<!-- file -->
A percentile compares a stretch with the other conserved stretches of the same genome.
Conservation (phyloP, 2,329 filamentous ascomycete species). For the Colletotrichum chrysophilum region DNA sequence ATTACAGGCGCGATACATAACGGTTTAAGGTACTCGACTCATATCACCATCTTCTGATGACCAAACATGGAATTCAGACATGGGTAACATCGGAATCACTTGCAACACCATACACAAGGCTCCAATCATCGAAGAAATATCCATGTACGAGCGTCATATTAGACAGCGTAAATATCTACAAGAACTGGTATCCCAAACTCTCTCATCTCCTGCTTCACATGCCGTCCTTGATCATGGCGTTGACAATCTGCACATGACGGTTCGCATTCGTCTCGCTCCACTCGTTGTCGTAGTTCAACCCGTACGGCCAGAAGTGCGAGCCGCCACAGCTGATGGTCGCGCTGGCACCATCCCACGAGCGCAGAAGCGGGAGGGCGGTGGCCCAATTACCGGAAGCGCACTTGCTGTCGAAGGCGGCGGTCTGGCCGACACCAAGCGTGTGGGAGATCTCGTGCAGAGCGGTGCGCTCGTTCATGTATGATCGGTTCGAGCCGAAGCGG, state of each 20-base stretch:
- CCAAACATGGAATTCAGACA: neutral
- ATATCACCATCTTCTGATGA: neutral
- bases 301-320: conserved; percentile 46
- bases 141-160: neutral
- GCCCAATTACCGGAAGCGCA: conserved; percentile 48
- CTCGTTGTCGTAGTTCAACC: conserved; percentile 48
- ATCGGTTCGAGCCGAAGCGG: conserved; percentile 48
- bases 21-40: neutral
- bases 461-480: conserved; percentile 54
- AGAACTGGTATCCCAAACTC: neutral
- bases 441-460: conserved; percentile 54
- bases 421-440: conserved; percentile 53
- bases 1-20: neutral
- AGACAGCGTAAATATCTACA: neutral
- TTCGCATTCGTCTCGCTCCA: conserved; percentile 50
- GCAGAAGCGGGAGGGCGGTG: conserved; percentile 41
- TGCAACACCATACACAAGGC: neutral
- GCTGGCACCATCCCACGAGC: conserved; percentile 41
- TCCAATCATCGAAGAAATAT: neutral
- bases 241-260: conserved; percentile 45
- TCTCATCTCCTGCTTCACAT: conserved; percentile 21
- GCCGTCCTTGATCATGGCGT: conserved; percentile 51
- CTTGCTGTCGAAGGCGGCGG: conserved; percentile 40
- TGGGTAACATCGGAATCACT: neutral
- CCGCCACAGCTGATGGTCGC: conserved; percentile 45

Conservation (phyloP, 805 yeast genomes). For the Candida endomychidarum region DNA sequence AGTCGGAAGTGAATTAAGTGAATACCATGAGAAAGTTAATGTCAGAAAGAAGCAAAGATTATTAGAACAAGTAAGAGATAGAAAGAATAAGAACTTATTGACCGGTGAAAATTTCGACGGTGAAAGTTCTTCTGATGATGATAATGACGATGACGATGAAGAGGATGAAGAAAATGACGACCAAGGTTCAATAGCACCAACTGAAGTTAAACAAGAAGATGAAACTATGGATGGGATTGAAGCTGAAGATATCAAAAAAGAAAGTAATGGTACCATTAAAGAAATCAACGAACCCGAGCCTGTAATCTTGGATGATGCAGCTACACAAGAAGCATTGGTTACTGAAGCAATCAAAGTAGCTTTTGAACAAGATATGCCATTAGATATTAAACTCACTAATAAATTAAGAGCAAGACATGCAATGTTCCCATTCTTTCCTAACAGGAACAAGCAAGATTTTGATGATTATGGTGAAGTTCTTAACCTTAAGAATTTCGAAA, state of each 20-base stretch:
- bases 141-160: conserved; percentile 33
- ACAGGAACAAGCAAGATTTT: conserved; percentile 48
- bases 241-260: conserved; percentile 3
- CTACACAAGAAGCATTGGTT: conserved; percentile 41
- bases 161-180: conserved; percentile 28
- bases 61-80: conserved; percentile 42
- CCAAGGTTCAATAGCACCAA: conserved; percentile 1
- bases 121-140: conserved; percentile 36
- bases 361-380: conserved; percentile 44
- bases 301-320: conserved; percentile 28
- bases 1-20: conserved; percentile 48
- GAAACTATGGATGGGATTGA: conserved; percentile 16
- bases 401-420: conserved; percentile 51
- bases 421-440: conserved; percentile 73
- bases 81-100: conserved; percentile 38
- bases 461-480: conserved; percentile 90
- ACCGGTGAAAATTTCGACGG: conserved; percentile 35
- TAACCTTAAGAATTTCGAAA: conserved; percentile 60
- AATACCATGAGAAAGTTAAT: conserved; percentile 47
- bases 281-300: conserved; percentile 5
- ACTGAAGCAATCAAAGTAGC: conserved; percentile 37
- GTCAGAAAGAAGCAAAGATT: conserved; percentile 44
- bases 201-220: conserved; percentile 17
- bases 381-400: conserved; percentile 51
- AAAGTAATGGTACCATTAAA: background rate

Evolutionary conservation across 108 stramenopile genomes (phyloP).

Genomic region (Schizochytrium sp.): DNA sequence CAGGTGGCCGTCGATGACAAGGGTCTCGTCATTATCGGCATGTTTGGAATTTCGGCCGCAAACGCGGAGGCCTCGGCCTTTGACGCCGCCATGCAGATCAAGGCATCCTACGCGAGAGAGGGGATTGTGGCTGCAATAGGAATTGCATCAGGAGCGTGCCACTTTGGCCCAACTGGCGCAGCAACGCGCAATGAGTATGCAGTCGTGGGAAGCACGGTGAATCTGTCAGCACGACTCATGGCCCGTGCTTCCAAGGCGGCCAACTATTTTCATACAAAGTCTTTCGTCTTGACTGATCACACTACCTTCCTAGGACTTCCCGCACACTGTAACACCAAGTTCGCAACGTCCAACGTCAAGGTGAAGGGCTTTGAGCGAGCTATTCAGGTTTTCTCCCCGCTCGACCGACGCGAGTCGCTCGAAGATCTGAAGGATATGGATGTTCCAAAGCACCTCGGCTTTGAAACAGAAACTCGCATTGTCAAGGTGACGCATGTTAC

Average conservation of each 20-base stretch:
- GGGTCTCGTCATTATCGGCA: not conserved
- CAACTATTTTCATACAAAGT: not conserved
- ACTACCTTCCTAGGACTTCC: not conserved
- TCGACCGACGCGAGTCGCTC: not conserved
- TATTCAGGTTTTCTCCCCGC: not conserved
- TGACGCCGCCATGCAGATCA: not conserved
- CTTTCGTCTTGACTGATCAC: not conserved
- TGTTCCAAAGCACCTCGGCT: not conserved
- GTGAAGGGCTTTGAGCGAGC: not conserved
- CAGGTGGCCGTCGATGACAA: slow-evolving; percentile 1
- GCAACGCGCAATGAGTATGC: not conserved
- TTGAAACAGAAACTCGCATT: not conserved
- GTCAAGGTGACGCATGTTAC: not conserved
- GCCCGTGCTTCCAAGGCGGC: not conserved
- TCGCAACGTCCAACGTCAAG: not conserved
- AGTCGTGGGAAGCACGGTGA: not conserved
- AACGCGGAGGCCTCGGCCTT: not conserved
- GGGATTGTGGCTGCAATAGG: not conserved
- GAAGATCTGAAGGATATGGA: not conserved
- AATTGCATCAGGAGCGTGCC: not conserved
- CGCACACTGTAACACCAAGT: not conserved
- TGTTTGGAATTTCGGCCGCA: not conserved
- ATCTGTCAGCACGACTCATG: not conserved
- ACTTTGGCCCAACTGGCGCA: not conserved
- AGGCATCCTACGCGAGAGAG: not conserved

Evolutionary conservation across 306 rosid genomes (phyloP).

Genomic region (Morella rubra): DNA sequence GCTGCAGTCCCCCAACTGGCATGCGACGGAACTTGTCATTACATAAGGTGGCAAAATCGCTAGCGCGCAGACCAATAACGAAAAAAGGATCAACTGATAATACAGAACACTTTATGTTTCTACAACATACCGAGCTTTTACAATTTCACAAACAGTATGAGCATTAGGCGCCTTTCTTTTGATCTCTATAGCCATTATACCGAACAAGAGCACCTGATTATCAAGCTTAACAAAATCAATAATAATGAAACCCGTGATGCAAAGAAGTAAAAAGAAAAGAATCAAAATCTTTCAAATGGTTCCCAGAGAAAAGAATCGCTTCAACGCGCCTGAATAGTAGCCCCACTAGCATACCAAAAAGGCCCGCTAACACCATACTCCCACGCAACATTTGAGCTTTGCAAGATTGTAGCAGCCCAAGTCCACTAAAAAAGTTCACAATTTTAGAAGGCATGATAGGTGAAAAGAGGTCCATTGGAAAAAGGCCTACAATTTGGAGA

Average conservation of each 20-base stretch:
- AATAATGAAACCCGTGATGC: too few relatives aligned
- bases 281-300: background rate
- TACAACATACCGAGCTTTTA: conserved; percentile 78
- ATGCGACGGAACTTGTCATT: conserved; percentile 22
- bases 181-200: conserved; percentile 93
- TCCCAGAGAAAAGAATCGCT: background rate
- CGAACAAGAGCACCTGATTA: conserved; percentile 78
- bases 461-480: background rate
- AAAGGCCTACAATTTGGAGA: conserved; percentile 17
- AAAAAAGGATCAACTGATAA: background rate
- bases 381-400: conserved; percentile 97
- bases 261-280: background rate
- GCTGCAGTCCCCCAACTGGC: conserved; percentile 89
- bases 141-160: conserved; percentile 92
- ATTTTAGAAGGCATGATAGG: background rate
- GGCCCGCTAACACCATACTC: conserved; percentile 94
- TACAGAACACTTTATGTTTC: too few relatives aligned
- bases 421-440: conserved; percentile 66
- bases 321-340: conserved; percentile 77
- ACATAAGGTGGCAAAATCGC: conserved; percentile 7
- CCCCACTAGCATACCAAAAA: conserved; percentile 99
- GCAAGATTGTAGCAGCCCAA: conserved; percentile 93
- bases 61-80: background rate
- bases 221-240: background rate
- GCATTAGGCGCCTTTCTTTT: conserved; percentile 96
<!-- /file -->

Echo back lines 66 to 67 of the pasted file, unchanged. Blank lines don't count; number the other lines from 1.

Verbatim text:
- CAGGTGGCCGTCGATGACAA: slow-evolving; percentile 1
- GCAACGCGCAATGAGTATGC: not conserved